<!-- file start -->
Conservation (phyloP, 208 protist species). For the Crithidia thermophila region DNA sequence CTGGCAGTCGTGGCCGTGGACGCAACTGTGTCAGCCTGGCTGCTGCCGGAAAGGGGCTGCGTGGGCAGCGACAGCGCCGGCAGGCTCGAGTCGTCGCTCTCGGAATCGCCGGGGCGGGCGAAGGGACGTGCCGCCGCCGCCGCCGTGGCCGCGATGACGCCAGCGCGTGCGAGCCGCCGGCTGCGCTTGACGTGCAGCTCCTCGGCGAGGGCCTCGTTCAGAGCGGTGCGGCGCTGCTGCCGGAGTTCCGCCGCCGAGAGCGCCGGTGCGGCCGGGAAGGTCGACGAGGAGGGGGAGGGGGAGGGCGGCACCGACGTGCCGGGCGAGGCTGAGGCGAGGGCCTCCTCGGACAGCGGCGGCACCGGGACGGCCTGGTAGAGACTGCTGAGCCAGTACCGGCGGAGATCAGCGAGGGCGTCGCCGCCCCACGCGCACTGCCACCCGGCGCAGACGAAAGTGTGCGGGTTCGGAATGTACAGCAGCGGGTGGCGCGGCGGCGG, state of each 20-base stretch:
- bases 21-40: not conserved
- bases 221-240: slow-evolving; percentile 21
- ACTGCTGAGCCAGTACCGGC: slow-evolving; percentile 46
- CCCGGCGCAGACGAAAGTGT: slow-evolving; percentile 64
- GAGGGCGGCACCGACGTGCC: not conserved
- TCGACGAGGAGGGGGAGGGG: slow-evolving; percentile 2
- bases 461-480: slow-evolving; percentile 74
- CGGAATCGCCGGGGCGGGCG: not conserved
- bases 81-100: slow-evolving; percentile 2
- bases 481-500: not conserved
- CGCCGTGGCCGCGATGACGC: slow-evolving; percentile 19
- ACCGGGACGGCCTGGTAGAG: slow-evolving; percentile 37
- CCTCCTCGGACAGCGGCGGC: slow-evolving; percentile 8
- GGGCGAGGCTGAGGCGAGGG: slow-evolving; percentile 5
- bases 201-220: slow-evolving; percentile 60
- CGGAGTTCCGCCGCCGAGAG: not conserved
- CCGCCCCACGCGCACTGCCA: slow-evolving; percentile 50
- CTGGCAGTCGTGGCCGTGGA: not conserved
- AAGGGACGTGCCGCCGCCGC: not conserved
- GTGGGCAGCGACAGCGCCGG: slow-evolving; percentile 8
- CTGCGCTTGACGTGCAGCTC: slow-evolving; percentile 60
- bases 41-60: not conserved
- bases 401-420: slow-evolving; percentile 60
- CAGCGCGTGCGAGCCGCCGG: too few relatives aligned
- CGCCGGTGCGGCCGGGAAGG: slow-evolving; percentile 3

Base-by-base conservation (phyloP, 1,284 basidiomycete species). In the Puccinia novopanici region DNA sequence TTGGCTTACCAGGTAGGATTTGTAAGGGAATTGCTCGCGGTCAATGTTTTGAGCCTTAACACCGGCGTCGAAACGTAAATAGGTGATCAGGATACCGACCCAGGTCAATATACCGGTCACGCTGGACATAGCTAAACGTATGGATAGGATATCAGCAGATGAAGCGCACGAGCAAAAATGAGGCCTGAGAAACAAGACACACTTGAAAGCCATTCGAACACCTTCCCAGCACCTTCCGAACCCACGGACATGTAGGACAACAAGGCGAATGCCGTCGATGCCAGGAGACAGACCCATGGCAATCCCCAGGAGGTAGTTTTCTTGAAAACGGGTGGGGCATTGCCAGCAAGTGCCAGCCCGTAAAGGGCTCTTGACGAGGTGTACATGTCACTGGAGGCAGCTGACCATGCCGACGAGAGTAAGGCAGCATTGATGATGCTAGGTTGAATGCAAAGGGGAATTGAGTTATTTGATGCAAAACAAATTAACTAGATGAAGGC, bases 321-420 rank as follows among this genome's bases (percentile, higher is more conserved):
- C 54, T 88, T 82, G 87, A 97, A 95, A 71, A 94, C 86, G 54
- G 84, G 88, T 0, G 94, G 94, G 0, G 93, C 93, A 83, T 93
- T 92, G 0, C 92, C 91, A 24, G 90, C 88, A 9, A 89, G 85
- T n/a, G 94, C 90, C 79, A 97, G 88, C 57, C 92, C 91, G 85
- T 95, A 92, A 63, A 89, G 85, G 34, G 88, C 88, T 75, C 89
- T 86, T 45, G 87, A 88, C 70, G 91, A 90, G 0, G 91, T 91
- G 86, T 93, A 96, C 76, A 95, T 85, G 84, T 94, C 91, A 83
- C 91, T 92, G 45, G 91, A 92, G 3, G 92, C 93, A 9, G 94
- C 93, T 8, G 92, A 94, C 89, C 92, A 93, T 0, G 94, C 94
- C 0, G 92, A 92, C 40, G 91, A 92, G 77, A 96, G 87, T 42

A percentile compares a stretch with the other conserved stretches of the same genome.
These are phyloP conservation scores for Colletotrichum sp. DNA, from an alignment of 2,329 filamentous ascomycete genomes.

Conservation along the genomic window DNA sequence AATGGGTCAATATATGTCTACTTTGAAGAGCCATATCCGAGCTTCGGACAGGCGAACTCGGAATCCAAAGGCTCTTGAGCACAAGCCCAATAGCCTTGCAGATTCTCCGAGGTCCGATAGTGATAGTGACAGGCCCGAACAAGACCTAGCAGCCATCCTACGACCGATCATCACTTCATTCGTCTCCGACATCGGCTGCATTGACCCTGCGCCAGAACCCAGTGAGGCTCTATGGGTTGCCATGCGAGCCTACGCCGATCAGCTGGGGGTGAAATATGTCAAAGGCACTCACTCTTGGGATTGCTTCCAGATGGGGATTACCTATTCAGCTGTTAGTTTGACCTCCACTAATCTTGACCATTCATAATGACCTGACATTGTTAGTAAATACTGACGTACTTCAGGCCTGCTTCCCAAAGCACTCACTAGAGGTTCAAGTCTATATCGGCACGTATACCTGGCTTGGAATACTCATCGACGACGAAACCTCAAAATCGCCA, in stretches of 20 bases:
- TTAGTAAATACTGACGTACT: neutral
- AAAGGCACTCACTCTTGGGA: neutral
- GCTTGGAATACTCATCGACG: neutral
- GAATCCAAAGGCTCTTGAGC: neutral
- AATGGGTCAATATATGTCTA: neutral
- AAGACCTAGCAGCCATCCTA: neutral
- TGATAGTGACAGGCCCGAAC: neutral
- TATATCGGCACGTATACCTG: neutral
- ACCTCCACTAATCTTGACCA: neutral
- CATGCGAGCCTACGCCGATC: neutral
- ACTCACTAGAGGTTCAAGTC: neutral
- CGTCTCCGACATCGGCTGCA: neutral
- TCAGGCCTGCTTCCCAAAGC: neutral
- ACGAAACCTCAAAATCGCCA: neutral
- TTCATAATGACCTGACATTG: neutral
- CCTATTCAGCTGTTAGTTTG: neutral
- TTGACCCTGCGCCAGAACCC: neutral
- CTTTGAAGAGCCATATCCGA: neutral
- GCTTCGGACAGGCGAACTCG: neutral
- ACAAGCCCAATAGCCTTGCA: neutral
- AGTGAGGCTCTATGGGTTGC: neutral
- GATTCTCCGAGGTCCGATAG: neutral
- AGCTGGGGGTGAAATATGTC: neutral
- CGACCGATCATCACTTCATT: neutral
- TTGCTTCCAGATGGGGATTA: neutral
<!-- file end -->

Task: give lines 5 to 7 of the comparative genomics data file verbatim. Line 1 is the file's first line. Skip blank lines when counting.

- CCCGGCGCAGACGAAAGTGT: slow-evolving; percentile 64
- GAGGGCGGCACCGACGTGCC: not conserved
- TCGACGAGGAGGGGGAGGGG: slow-evolving; percentile 2